Plover, Koala, Possum & a Water Dragon at the Wildlife Hospital

Last updated: March 22, 2016

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Sheppard the little Spurwing Plover

Sheppard the little Spurwing Plover was brought to the RSPCA Wildlife Hospital after falling from his mum’s nest in the gutter of a local school. The teacher who found Sheppard tried to reunite him with his parents but they got a fright and flew away. Little did she know they would soon be back as they had four other eggs in the nest that were hatching and the babies would soon take their first steps off the roof too.

One of our nurses took Sheppard back to the school after work to try reunite him with the family. The parents and siblings were easily found in the playground and were not happy that their chick was in the hands of a person, if only they knew she was trying to help. After several swooping attempts, Sheppard was placed close to one of the parents in the hope his cries would get his parents attention. BINGO! One of the adults ran straight over and sat on the lonely chick to keep it warm and over the next 10 minutes, Sheppard was slowly coaxed over to the other chicks and the family was once again whole.

Two photos, one a close up of a fluffy baby plover and the other of a plover family with several baby plovers and a parent on a lawn

Bolt the Eastern Water Dragon

Bolt the Eastern Water Dragon was found at Lutwyche after becoming trapped in a wire fence, he was caught tightly around his belly. The RSPCA rescue team attended to help free him. After a few attempts Bolt was lathered up with lubricant and wiggled free. He had some rub wounds from his earlier attempts to free himself and so he was transported to the RSPCA Wildlife Hospital for a check over. He was slathered in some antibiotic cream and monitored for a few days before being released back to his home turf.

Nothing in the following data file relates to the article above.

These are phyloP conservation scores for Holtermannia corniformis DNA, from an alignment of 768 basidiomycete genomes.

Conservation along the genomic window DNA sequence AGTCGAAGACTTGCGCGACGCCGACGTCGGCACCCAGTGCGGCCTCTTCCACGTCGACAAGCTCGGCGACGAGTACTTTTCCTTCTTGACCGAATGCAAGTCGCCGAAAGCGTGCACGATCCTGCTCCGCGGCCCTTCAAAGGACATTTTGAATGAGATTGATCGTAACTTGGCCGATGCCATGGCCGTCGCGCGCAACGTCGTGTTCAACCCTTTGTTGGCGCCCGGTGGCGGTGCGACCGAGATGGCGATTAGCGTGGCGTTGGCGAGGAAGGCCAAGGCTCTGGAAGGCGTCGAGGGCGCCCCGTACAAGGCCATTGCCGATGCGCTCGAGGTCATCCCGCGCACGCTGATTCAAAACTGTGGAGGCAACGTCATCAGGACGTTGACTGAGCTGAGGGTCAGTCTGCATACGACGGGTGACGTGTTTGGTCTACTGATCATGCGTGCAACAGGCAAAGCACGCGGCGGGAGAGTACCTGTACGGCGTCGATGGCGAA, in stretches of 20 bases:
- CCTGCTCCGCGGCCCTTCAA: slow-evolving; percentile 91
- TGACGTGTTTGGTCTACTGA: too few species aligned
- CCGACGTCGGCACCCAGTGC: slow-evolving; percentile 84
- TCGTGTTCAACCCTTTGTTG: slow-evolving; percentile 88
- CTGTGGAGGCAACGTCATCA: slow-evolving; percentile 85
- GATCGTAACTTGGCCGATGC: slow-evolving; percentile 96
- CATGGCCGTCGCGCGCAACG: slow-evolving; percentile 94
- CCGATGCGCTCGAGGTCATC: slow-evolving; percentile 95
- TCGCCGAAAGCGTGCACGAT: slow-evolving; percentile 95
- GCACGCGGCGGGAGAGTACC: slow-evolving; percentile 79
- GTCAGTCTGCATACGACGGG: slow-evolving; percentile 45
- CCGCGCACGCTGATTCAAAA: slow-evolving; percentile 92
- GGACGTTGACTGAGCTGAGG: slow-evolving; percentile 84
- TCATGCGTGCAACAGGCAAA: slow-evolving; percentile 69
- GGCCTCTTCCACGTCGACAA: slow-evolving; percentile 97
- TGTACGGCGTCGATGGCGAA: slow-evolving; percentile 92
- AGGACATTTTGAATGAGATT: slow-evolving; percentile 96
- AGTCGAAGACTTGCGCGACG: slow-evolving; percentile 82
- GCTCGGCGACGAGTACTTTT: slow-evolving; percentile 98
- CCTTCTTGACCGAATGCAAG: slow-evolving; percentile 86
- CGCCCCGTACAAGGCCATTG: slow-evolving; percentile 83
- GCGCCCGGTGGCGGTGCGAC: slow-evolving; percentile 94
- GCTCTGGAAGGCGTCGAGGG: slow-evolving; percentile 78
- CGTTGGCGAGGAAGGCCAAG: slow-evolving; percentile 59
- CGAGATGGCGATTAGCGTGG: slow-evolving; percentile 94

An Eastern Water Dragon: grey in colour overall with patches of yellow and black

Blanche the Koala

Blanche the Koala was found at Cedar Creek after the home owner heard a strange scratching on the outside of her house. She went outside to find Blanche trying to climb the drainpipe. She quickly brought the dogs inside and called the RSPCA 1300 ANIMAL hotline. The ambulance rushed out and by that time Blanche had moved to a tiny tree. She was caught and brought to the RSPCA Wildlife Hospital for a check up as her eyes seemed a little imflammed.

The wildlife team checked her over and discovered she had developed an ocular chlamydial infection. She would need long term treatment before being able to return to the wild and so was transfered into the care of the Australia Zoo Wildlife Hospital. She is currently in care and doing well.

An adult koala rests on gum leaves in the wildlife hospital

Pantene the Ringtail Possum

Pantene the Ringtail Possum was brought to the RSPCA Wildlife Hospital after being found laying on her back in the gutter at Gumdale. She had been struck by a car during the night, which had left her with a severe concussion and swelling on the brain.

She was unable to walk, her pupils were uneven and she had her front paws clasped tightly together in a prayer like position. It was touch and go for Pantene for the next 24hrs of her treatment. She was given medications for pain and specialised drugs to help reduce the swelling around her brain. She was placed in ICU with constant monitoring and assisted feeding.

After several days, Pantene was back on her feet but still struggled to walk in a straight line or climb – time would tell if she would ever recover enough to be returned to the wild… She spent a couple of weeks in the hospital receiving daily physiotherapy sessions to help her recover.

Well folks, it was all worth it and Pantene was released back to the wild last week.

A ringtail possum sniffs at the camera from her cozy nest of leaves and branches

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